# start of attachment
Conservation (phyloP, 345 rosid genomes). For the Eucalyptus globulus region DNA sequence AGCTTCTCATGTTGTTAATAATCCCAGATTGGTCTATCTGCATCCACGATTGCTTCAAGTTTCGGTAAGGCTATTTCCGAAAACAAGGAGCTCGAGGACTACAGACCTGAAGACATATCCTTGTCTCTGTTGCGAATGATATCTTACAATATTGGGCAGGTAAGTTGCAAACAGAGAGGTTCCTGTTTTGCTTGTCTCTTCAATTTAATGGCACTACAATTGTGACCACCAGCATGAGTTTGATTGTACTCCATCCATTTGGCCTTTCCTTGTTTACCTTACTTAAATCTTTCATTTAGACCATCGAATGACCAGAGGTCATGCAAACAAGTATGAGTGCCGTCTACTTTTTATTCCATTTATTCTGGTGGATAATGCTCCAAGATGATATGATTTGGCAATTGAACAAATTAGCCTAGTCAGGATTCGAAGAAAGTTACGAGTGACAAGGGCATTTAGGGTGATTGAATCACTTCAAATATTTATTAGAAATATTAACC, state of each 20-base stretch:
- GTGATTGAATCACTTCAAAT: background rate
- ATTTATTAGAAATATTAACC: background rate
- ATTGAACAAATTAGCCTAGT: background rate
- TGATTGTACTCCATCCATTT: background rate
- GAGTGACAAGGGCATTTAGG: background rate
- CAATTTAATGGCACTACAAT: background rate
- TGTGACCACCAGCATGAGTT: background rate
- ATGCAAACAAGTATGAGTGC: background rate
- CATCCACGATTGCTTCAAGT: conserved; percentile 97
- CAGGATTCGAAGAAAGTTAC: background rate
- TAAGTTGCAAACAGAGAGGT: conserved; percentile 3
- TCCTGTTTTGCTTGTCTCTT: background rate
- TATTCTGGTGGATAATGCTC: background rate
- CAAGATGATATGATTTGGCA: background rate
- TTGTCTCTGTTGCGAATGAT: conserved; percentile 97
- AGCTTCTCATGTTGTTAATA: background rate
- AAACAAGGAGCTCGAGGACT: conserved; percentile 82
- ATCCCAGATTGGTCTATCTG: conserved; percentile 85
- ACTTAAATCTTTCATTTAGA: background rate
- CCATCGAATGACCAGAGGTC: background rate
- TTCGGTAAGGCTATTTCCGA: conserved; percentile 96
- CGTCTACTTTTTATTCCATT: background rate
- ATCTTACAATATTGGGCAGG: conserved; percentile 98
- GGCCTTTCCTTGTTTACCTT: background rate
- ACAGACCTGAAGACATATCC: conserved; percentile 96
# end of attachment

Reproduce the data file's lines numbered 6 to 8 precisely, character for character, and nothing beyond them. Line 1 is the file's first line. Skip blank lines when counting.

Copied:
- GAGTGACAAGGGCATTTAGG: background rate
- CAATTTAATGGCACTACAAT: background rate
- TGTGACCACCAGCATGAGTT: background rate